(Shaun Macneil/The Dalhousie Gazette)

HALIFAX — Health officials in Nova Scotia said Friday they are investigating after an “institutional outbreak” of meningococcal disease (meningitis) was confirmed inside a residence at Dalhousie University.

According to a news release from Nova Scotia Health, two students living in Shirreff Hall tested positive for the disease. One student died of disease complications, while the other is in the hospital recovering.

Officials said both students had the serogroup B strain, but they do not believe there are known connections between them other than living in the same building.

“At this time there is no indication of increased risk to the general public or the Dalhousie University community,” said Dr. Cristin Muecke, regional medical officer of health for the North zone.

“This form of bacterial meningitis is not spread through the air or casual contact, such as sitting next to or talking with someone who is sick with the disease.”

Meningococcal disease is caused by Neisseria meningitidis bacteria found in saliva. The disease can spread through kissing, and sharing food, drinks, water bottles, toothbrushes, utensils, cigarettes and other smoking products and devices.

Data from New Brunswick’s department of health indicates that symptoms generally appear one to 14 days after exposure and can include worsening fever, headache, stiff neck, rash, sensitivity to light and changes in alertness level.

New Brunswick typically sees two cases of meningococcal disease per year, with the two most recent cases being confirmed in 2021. CBC News reported in November that the province had not confirmed any cases of the disease in 2022.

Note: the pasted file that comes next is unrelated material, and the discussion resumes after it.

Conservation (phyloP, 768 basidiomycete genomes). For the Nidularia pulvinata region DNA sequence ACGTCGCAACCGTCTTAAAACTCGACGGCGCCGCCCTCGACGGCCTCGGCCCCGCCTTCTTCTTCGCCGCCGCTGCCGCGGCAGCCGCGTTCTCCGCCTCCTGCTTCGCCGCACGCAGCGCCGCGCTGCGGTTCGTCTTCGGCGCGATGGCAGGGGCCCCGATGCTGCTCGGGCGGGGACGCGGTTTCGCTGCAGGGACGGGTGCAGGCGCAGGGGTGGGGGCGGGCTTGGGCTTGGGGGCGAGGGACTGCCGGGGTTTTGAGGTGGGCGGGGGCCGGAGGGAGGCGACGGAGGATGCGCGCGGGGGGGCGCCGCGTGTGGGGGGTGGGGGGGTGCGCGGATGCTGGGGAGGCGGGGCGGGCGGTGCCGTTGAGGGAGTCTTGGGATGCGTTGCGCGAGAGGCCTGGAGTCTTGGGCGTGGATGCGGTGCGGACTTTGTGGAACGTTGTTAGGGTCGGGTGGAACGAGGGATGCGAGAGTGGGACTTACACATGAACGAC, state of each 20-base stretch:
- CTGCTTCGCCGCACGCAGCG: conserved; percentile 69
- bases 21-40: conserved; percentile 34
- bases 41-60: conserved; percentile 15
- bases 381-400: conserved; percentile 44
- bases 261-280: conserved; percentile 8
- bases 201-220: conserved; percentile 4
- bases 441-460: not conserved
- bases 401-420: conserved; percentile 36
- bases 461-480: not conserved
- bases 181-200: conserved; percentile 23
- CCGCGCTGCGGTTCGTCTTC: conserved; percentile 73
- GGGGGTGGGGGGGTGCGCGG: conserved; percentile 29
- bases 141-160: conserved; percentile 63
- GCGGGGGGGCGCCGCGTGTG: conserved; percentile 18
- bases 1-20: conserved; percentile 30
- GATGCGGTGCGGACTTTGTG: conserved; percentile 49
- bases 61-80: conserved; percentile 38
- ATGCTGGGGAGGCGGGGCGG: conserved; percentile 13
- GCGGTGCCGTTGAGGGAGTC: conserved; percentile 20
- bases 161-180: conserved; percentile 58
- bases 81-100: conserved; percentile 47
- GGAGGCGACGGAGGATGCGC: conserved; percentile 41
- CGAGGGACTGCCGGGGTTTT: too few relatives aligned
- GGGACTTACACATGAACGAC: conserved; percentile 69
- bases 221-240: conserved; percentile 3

Nova Scotia Health said they already identified and contacted those who may have been directly exposed to the two students and declared an “institutional outbreak” at Shirreff Hall.

According to Nova Scotia’s outbreak management plan, institutional outbreaks are declared when confirmed illnesses within a single location can be epidemiologically linked to each other over a short period of time.

“We recognize the anxiety and uncertainty this sort of news creates for our community,” reads a statement from Rick Ezekiel, the vice-provost of student affairs at Dalhousie University.

“This an extremely difficult time for our students living in Shirreff Hall, our community who supports our students, and the family and friends of the students impacted.”

Ezekiel said the university also extends health and wellness support for those grieving the loss of a friend or experiencing a concern for their health and well-being.

Government officials said while there is no vaccine that protects against all strains of meningococcal disease, Nova Scotia Health will host vaccination clinics for students and staff of Shirreff Hall this weekend.

The meningococcal B vaccine is not part of Nova Scotia’s routine vaccination program but is available to those who are identified as a close contact.

The news comes over one month after a student from Saint Mary’s University died from a suspected case of the disease.